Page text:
Daniel Reyzner – an attorney who specializes in international law and who is the former head of the Israel Defense Forces International Law Department – explains (at least in part) the legality of targeted killings of terrorists and how the doctrine of proportionality applies to them.
Disproportionality In War And Israel’s Targeted Killings Of Terrorists
Shmarya Rosenberg • FailedMessiah.com
TLV1’s podcast of its So Much to Say program contains an interview by host Hillel L. Cohen with Daniel Reyzner – an attorney who specializes in international law and who is the former head of the Israel Defense Forces International Law Department.
Reyzner explains Israel’s position on targeted killings and what Israel and west sees as the differences between them and assassinations.
Reyzner defines “assassination” as an unlawful killing by a private individual and “targeted killing” as the targeted killing of combatants in war between a state and a terrorist group.
Until 9-11, Reyzner says that international law and western nations did not view a war between a state and a terrorist group to be possible and actions taken to stop terrorists were viewed as law enforcement actions, not military actions.
Therefore, the role of the state’s representatives (a cop, a soldier, etc.) was to arrest the terrorists.
This traditional understanding breaks down, Reyzner said, when the terrorists are shooting rockets and missiles and planning suicide attacks from a neighboring country or entity like Gaza because Israel has no reasonable meansof arresting those terrorists, hence the need for and justification of targeted killings.
But even those targeted killings have to be done under the confines of international law with regard to proportionality, Reyzner said, and civilians cannot be targeted.
Reyzner listed the five rules Israel has used since the Second Intifada in 2000 to implement targeted killings. These five rules were later ratified in Supreme Court case in 2005 and are known as the Barak Rules after the Supreme Court’s then-president, Chief Justice Aharon Barak.
Those five rules are as follows (thank you to Rabbi John Rosove who summarized them on his Jewish Journal blog; I’ve edited his summary for clarity):
1. That credible evidence must be shown that targeted individuals are central figures involved in terror attacks on Israel;
2. That legitimate areas for such attacks are Gaza and parts of the West Bank (primarily parts Israel does not control);
3. No approval for such targeted killings will be given to any IDF commander operating in an area controlled by Israel where it is possible to seek out, arrest and bring terror suspects to justice;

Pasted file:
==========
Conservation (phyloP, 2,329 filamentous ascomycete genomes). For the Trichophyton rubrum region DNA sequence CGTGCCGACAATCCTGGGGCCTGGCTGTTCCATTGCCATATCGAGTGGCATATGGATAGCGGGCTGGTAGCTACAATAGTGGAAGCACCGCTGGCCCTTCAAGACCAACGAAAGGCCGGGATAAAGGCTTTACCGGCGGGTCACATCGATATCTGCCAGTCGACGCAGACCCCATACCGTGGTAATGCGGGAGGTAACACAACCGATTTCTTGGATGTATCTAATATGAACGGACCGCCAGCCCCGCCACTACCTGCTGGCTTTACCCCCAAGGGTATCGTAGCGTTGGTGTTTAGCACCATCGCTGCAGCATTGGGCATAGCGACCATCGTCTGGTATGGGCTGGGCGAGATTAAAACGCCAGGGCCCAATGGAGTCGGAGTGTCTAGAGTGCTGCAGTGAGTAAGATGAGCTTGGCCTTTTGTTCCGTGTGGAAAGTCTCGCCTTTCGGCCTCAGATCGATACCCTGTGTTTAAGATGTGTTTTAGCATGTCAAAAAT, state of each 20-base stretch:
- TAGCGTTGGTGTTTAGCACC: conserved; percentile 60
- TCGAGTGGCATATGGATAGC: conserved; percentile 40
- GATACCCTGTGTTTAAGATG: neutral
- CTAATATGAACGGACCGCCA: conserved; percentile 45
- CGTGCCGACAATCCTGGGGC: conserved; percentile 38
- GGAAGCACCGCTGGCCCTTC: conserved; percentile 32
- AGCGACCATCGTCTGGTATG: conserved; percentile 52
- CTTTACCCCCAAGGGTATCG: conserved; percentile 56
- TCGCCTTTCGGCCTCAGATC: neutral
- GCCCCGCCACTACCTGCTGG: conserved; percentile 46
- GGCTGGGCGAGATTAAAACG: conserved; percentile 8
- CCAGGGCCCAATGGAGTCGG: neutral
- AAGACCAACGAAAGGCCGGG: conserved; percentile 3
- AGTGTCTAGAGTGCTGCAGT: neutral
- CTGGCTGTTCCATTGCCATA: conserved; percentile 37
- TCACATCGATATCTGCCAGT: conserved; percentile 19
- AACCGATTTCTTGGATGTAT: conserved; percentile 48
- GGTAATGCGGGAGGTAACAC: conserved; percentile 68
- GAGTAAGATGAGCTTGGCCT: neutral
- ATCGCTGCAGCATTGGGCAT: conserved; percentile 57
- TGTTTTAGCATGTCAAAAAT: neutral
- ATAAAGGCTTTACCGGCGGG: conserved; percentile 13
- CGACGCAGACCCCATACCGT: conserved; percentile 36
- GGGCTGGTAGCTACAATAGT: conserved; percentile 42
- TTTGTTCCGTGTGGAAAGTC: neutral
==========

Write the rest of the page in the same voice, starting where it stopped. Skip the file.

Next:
4. Israel must comply with the international law principle of proportionality in times of war when staging these targeted killings. An IDF commander must balance between the anticipated gain from successfully carrying out the killing with the danger and possible maiming and killing of innocent civilians and damage to civilian property that can reasonably be believed to occur if the attack is carried out as planned.
5. A strictly procedural item that was not named or discussed but which must take place for the attack to legally happen according to the IDF’s own rules.
Israel gives IDF commanders who order targeted killings great leeway in deciding whether these five rules have been satisfied or not, although there is a review process that can take place afterward.
Reyzner notes that if an Israeli commander violates any of these rules, he may be judged guilty of a war crime in an international court.
But he says those charges are usually brought months or years after the event and judged and prosecuted by people who have never been in battle and do not understand the pressures of war.
Reyzner sees this civilian involvement as a bad thing and a problem for Israel, and brings up cases from the Balkans genocide as support for that claim. He chides and attacks these prosecutors and judges as being people who sit in the safety of The Hague and judge others who have to fight. And, Reyzner insists, Israel takes the most extreme precautionary measures in the world to avoid civilian casualties.
In other words, Reyzner denigrates international jurists and judges because they are likely to find against Israel just like they found against war criminals in Bosnia's genocide, and using his logic, no court could judge a shooting of an unarmed man by a police officer unless the judge, prosecutors and jury members were all former police officers.
It is exactly this type of facile argument, used often by government spokespeople (and, oddly, less so by the IDF) that gets Israel into tremendous trouble internationally.
Reyzner’s key point – which he also distorts – is that proportionality is not rigidly defined in international law. Instead, there are general guidelines that must be applied to each individual event.